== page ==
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  운영자 2007-04-02 11:31:29 | Hit : 12557 | Vote : 4195
Subject   [자료] Analysis of climatic and geographic factors affecting the presence of chytridiomycosis in Australia
Dis Aquat Organ. 2006 Mar 2;68(3):245-50.

Analysis of climatic and geographic factors affecting the presence of chytridiomycosis in Australia

Drew A, Allen EJ, Allen LJ.

Department of Mathematics and Statistics, Texas Tech University, Lubbock, Texas 79409-1042, USA.

Chytridiomycosis is an emerging fungal disease that has been implicated in the global decline of amphibian populations. Identifying climatic and geographic factors associated with its presence may be useful in control and prevention measures. Factors such as high altitude, cool temperature, and wet climate have been associated with chytridiomycosis outbreaks. Although some of these factors have been studied in a laboratory setting, there have been few studies in a natural setting. In this investigation, the relationship between altitude, average summer maximum temperature, or the amount of rainfall and the presence or absence of chytridiomycosis are statistically tested using data from 56 study sites in Australia. Currently, in Australia, 48 native species of wild amphibians have been found infected with chytridiomycosis. The 56 sites in the present study, extending along approximately 50% of the coastline of Australia, have been identified as either a chytrid site, where > or = 1 species are infected with chytridiomycosis, or a no-decline site, where none of the species present at the site are experiencing a decline or are known to be infected. The odds-ratio test and two-proportions test applied to this data indicate that the presence of chytridiomycosis in Australia is significantly related to temperature. In particular, the presence of chytridiomycosis is more likely at sites where the average summer maximum temperature is < 30 degrees C. The results of the analyses do not indicate a significant relationship between the presence of chytridiomycosis and altitude or rainfall.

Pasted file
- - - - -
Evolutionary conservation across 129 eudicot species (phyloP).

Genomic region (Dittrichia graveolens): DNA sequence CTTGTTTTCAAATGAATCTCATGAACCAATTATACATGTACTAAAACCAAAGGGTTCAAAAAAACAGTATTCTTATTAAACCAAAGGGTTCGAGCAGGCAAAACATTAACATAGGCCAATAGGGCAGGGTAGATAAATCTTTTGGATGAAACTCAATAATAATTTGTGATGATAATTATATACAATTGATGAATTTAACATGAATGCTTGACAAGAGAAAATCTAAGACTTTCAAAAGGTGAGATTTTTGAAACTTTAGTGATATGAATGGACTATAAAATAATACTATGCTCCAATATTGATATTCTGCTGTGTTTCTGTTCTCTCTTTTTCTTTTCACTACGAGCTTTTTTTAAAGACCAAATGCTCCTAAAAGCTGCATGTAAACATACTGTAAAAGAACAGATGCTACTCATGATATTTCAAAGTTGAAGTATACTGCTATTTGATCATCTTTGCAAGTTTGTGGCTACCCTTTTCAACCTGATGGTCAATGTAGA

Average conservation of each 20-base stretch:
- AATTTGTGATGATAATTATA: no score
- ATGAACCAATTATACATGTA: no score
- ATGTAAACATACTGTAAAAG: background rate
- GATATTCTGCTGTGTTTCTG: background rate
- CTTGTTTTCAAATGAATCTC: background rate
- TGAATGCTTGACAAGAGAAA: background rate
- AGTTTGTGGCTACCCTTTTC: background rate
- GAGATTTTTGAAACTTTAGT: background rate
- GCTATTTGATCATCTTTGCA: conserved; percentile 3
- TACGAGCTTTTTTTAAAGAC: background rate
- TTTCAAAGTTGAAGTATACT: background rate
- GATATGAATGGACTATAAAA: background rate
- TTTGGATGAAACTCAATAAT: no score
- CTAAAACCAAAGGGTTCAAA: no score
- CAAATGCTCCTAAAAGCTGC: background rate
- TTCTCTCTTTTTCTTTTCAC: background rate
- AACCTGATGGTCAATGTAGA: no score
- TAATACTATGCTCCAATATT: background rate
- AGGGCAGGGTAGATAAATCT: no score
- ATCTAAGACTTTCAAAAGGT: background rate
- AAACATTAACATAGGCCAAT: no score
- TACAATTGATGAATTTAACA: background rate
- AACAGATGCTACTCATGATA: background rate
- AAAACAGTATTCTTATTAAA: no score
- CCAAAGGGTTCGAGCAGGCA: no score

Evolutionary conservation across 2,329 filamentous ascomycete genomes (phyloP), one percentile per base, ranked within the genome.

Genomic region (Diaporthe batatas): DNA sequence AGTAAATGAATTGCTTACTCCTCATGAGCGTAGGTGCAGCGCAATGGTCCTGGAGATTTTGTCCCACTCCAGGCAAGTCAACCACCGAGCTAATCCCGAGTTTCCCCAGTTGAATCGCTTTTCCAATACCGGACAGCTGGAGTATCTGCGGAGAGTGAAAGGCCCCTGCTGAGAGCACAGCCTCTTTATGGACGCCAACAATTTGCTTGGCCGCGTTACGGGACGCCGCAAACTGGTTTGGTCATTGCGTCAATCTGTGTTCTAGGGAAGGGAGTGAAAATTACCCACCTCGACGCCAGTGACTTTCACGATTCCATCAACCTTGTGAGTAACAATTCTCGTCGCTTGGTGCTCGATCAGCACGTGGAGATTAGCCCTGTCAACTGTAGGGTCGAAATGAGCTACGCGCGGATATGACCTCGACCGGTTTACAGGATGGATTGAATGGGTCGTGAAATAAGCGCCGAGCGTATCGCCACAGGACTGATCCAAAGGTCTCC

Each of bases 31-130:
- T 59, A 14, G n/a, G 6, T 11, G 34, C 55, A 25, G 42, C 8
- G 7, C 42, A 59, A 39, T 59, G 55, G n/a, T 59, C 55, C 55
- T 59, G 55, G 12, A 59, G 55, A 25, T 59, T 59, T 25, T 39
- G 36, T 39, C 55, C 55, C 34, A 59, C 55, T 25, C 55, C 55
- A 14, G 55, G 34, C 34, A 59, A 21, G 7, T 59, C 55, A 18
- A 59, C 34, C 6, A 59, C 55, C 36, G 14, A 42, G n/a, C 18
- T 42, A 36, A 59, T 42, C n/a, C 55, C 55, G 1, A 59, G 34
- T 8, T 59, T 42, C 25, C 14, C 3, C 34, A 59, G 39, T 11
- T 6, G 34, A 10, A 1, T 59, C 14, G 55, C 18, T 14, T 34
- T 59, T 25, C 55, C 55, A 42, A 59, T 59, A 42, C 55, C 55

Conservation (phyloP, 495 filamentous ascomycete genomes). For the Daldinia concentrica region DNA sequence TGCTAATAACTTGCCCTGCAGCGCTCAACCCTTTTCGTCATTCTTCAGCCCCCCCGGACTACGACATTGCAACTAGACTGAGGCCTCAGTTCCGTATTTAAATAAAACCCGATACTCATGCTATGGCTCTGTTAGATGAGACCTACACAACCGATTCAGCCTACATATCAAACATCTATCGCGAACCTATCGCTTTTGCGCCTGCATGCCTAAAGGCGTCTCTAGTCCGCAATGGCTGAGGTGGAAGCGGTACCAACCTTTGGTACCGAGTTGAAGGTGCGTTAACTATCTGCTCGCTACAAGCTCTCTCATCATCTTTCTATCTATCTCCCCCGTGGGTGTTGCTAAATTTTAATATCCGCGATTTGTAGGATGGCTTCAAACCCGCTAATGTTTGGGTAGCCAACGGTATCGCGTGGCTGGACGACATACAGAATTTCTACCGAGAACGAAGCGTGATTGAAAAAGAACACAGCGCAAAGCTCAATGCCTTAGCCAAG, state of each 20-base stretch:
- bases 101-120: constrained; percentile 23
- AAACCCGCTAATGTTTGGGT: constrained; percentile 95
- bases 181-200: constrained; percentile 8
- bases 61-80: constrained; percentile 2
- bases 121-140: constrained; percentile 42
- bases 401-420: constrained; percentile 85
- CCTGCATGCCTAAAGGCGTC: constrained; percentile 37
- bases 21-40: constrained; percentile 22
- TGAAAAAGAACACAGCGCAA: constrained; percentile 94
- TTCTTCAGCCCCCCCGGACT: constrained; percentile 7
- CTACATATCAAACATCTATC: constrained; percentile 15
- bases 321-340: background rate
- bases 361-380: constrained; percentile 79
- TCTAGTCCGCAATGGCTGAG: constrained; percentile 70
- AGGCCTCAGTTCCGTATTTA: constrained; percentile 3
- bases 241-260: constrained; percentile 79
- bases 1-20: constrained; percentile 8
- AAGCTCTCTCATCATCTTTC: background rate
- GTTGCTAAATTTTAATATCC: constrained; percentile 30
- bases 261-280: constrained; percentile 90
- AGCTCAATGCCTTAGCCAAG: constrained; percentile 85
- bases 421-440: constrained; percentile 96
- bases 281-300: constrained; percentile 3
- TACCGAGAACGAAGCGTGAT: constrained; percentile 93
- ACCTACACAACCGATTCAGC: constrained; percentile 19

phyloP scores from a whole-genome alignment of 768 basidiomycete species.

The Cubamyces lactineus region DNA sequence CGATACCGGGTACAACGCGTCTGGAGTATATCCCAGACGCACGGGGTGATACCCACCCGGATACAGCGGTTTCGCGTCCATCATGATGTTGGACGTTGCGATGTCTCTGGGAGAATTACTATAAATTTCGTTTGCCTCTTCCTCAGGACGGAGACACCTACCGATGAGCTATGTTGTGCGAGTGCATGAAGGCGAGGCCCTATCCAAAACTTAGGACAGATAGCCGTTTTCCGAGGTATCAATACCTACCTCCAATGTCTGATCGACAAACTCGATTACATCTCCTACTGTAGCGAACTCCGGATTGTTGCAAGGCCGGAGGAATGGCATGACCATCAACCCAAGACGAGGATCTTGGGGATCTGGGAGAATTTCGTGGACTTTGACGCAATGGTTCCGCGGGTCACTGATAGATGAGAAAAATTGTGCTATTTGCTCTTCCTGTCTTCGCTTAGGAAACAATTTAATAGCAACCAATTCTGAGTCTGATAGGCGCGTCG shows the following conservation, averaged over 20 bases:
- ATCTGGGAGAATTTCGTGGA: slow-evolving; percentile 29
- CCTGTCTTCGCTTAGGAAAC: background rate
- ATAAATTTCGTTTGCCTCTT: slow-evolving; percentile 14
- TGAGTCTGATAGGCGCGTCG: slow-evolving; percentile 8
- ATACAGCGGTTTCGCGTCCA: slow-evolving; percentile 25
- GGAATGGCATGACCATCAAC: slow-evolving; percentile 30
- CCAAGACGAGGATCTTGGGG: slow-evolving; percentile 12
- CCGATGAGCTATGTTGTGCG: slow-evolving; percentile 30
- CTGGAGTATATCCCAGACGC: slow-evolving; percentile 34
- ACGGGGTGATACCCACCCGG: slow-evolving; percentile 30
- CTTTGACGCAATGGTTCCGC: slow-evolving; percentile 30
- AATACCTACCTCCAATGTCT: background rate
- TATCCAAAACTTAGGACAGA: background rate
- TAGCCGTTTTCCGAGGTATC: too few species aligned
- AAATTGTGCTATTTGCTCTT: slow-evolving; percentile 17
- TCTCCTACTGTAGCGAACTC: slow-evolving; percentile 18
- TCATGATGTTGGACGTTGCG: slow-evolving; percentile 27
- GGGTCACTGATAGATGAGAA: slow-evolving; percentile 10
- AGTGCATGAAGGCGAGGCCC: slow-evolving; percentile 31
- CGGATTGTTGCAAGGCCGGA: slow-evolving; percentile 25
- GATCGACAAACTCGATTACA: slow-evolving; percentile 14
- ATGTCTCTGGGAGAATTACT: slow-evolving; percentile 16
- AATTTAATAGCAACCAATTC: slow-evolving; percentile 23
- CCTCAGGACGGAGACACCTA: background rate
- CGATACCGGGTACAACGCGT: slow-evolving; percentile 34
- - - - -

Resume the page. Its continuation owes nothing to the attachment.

PMID: 16610590 [PubMed - indexed for MEDLINE]

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